A: Yes. First, select courses of interest by exploring the “About ELP” section of this website. Not all courses are available each semester, so you will need to cross-check your chosen courses of interest for availability with the Law School schedule. Click here for the class schedule. Once you have identified a course or courses you would like to observe, send your request to email@example.com. Please note that while most class observation requests are granted, we are not able to grant every request. When you visit an ELP course, you can also arrange for a student-hosted visit to general law school classes with the Admissions office.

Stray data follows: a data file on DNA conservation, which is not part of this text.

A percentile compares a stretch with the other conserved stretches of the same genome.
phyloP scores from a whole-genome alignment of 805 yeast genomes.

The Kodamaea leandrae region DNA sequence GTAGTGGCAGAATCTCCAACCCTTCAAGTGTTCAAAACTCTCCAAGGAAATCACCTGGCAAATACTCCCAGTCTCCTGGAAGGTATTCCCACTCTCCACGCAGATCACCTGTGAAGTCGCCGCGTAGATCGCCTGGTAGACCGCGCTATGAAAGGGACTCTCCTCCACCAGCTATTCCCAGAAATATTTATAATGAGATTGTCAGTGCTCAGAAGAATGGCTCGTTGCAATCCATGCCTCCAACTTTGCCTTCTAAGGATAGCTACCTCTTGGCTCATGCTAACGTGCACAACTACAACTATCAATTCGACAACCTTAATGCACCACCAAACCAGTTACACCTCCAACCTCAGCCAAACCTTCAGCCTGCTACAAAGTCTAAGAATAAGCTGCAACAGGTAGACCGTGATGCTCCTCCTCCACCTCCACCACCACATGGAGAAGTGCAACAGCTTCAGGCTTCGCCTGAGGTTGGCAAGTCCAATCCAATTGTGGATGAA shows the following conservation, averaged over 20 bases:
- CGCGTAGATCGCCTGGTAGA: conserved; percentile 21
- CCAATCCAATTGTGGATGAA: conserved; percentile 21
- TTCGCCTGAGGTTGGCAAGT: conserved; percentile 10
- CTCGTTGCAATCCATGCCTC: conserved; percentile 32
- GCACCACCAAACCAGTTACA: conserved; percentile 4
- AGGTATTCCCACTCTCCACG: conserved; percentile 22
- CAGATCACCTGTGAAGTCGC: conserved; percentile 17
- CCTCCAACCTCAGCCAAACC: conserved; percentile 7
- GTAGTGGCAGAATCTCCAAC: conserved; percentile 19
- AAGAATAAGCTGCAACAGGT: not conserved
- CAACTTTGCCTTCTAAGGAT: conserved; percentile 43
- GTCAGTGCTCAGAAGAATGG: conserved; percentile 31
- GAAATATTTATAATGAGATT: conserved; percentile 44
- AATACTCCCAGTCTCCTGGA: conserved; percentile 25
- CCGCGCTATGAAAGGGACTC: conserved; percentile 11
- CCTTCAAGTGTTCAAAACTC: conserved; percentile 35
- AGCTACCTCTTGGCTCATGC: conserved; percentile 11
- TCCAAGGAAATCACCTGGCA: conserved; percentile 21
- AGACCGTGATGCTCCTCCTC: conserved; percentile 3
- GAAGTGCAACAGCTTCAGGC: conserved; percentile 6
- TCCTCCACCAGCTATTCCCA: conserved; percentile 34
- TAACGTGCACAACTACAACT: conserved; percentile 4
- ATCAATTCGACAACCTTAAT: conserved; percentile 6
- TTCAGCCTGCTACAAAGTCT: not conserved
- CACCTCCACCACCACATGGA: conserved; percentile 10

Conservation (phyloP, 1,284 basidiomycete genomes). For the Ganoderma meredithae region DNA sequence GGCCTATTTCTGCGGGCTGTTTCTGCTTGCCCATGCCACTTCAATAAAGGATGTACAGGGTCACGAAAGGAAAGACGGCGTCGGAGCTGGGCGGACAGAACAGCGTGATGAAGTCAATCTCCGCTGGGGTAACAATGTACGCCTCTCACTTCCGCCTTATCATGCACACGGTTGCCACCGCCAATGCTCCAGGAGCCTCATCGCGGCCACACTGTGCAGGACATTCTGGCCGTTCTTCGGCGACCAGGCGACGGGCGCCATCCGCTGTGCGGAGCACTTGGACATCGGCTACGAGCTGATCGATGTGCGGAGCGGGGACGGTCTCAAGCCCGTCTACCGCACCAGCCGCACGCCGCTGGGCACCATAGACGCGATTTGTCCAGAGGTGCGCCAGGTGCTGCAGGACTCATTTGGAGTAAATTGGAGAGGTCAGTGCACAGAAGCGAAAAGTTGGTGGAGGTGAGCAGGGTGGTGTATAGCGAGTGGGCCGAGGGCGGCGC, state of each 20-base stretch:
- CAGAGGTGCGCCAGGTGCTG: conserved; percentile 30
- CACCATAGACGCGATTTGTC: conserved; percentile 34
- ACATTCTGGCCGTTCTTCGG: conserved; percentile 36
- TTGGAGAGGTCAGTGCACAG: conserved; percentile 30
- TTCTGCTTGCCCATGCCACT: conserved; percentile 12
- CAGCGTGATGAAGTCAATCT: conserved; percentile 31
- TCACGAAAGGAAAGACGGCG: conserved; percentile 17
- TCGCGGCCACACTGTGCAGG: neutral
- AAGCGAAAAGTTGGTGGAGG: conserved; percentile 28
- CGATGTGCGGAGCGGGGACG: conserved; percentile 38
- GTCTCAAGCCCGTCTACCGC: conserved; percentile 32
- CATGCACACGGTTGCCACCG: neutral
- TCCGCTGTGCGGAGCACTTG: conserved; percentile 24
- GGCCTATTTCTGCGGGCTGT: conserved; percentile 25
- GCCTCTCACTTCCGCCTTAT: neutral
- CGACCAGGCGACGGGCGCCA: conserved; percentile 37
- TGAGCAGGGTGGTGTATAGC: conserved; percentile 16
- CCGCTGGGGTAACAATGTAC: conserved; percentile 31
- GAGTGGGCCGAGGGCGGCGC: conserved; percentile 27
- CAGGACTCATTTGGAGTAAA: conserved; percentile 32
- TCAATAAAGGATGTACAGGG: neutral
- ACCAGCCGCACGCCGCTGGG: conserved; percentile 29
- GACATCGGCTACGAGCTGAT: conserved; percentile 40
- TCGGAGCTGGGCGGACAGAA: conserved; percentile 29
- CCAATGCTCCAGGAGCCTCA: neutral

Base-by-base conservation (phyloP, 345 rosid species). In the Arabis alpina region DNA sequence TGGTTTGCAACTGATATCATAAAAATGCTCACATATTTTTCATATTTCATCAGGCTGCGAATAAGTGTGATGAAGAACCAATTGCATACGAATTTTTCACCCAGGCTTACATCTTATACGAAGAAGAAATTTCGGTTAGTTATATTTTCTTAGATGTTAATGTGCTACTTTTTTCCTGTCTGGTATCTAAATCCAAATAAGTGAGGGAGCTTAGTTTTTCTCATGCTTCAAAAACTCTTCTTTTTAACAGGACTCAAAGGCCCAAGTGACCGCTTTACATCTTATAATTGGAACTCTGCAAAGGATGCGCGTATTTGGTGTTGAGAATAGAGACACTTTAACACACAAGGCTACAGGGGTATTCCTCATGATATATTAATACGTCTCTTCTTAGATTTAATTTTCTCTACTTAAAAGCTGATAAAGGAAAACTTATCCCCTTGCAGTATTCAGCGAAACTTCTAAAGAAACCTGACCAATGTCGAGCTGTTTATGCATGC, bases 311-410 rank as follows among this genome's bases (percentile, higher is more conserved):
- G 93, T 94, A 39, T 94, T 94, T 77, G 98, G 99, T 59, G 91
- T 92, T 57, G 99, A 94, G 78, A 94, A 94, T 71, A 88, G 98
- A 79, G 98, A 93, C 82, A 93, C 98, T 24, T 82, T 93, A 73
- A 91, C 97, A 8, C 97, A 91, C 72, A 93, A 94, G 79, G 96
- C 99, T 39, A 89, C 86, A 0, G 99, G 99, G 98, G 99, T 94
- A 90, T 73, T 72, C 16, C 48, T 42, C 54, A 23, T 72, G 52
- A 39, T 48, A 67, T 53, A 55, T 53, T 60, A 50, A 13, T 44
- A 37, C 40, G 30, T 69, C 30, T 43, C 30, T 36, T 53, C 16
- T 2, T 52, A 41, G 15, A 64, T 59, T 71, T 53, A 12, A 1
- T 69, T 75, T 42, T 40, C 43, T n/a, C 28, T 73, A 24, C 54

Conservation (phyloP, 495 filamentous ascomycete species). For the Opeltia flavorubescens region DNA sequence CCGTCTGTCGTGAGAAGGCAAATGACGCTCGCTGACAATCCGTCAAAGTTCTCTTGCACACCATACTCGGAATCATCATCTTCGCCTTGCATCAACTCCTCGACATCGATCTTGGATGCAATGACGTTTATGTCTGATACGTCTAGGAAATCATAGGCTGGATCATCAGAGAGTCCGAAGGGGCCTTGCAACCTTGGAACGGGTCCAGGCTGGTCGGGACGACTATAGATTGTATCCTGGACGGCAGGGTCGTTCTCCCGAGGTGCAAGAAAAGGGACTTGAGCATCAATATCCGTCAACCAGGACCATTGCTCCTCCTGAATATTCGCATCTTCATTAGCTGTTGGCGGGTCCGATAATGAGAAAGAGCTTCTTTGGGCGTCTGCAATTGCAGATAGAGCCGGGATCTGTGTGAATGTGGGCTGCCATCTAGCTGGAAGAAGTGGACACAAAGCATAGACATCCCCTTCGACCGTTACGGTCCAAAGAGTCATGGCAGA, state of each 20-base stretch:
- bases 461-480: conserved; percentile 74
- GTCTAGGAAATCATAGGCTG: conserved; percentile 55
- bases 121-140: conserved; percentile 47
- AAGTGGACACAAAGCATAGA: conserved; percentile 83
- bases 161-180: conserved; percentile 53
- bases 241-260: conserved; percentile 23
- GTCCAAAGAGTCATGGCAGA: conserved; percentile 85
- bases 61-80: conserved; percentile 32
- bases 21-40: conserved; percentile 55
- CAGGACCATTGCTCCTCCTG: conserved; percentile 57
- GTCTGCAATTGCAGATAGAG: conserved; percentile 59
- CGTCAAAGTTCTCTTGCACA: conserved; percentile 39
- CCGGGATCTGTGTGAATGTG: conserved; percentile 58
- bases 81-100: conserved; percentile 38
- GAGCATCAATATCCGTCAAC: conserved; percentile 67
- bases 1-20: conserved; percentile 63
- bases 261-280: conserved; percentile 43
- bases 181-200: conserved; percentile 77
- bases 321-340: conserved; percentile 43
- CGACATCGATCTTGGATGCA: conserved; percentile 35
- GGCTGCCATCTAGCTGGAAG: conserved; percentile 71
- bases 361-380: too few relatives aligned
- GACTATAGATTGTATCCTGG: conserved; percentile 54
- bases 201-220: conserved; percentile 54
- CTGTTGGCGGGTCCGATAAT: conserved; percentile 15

A: If you are a prospective student, you can join the ELP listserv and receive regular notices about events and program opportunities, such as the lunch-time speaker series. You can also email ELP directly and inquire about how to get involved. Send your request to join the listserv and/or other inquiries to firstname.lastname@example.org.
A: While the certificate is available only to law students, UH Mānoa graduate students in other programs are welcome to (and often do) enroll in ELP classes (usually the gateway Environmental Law course, offered every Fall).
A: First, check the ELP web site (www.hawaii.edu/elp) and the Law School web site (www.law.hawaii.edu). If you still can not find an answer, please email your question to email@example.com and someone from the program will get back to you as soon as possible.
Thank you for your interest in the Environmental Law Program!